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close this bookMother-Baby Package: Implementing Safe Motherhood in Countries (WHO, 1996, 108 p.)
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close this folderPrevention, early detection and management of complications
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View the documentOphthalmia neonatorum

Ophthalmia neonatorum

Ophthalmia neonatorum is a frequently identified perinatal infection related to maternal infection by Neisseria gonorrhoeae and Chlamydia trachomatis. Complications - corneal damage and blindness - develop without treatment or even delay in treatment. Many infants will also progress into systematic gonorrhoea. Ophthalmia neonatorum in most cases is not a deadly disease but causes severe disability.

A high prevalence of STD in women results in a high incidence of ophthalmia neonatorum in the absence of eye prophylaxis at birth. The prevalence of gonorrhoea in pregnant women in Africa range from 3% to as high as 22%. The few published results from other continents suggest that some countries have similar prevalence rates. The transmission rate from an infected mother to her newborn, in the absence of prophylaxis, is between 30% and 50%. Although effective prophylaxis is available and recommended in most countries, it is frequently neglected. The risk of infection during delivery among newborns exposed to an infected mother is 7% when silver nitrate is given and 3% when tetracycline ointment is used.

Objective: To reduce ophthalmia neonatorum by 80%.

Target:

Application of eye prophylaxis for all newborns delivered in institutions or by a trained attendant at home. Early diagnosis and treatment of 90% of cases of ophthalmia neonatorum by the year 2000.

Strategy

1. Case-finding and management of gonococcal and chlamydial infections in pregnant women should be promoted.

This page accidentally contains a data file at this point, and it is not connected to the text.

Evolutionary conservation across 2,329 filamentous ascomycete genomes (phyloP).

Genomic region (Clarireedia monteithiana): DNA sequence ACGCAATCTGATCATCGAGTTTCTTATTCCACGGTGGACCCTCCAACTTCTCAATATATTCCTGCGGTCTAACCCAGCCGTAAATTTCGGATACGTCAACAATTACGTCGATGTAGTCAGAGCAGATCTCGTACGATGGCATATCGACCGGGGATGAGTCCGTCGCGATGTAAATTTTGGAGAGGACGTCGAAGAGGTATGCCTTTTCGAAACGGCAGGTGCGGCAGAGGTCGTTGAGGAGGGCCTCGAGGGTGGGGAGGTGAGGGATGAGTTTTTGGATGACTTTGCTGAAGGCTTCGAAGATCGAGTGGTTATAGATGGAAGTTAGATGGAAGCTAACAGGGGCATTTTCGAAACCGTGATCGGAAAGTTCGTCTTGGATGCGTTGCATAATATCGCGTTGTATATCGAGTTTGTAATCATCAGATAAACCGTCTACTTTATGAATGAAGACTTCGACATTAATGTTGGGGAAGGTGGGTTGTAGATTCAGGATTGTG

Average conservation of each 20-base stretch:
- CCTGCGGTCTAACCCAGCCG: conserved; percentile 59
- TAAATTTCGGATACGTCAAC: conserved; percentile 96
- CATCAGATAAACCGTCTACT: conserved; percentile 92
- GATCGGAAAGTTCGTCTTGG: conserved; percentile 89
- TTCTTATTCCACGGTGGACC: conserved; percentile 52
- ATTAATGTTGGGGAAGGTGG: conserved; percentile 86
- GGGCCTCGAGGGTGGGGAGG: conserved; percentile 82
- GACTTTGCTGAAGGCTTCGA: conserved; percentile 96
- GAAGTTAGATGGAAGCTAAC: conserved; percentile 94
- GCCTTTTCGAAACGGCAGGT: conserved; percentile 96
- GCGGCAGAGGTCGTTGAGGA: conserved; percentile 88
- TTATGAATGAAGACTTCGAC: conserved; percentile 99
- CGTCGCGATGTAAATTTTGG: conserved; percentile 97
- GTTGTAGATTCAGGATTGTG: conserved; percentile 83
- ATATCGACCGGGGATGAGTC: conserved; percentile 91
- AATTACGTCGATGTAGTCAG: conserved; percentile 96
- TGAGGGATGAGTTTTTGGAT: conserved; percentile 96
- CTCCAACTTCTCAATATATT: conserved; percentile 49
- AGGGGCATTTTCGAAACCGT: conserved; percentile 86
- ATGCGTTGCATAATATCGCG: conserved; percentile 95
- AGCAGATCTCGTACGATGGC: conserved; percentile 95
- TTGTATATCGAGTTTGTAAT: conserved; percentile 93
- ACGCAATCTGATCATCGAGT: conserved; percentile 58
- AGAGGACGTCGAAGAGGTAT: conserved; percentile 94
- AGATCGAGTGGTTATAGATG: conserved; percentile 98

2. Routine eye prophylaxis in the newborn at birth should be used by all health workers, including traditional birth attendants.

3. Health workers at all health facilities should be trained in early recognition and treatment of ophthalmia neonatorum.

4. Traditional birth attendants should be trained in recognition and referral of neonates with eye discharge to health facilities.

Table 17: Ophthalmia neonatorum

SUSPECT

If purulent discharge in first two weeks
In areas of significant prevalence of gonococcal ophthalmia neonatorum

ASSESS FOR


Swelling and redness and purulent discharge of eyes

- Purulent red, swollen eyelids
- Discharge present

CLASSIFY AS

Ophthalmia

TREAT AT


· Type I health centre

- Treat or refer the newborn for gonorrhoea
- Treat or refer mother and partner(s) for gonorrhoea and chlamydia
- Refer to hospital if no response within 3 days

· Type II health centre

- Treat the newborn for gonorrhoea
- Treat mother and partner(s) for gonorrhoea and chlamydia
- Refer to hospital if no response within 3 days

· Hospital

- Treat the newborn for gonorrhoea
- Treat mother and partner(s) for gonorrhoea and chlamydia
- In case of treatment failure in newborn, treat for chlamydia

Ophthalmia neonatorum is defined as a purulent discharge from the eyes occurring within 14 days of delivery.

Carefully clean eyes of all newborns immediately after delivery and apply either 1% silver nitrate solution or 1% tetracycline eye ointment within one hour of delivery.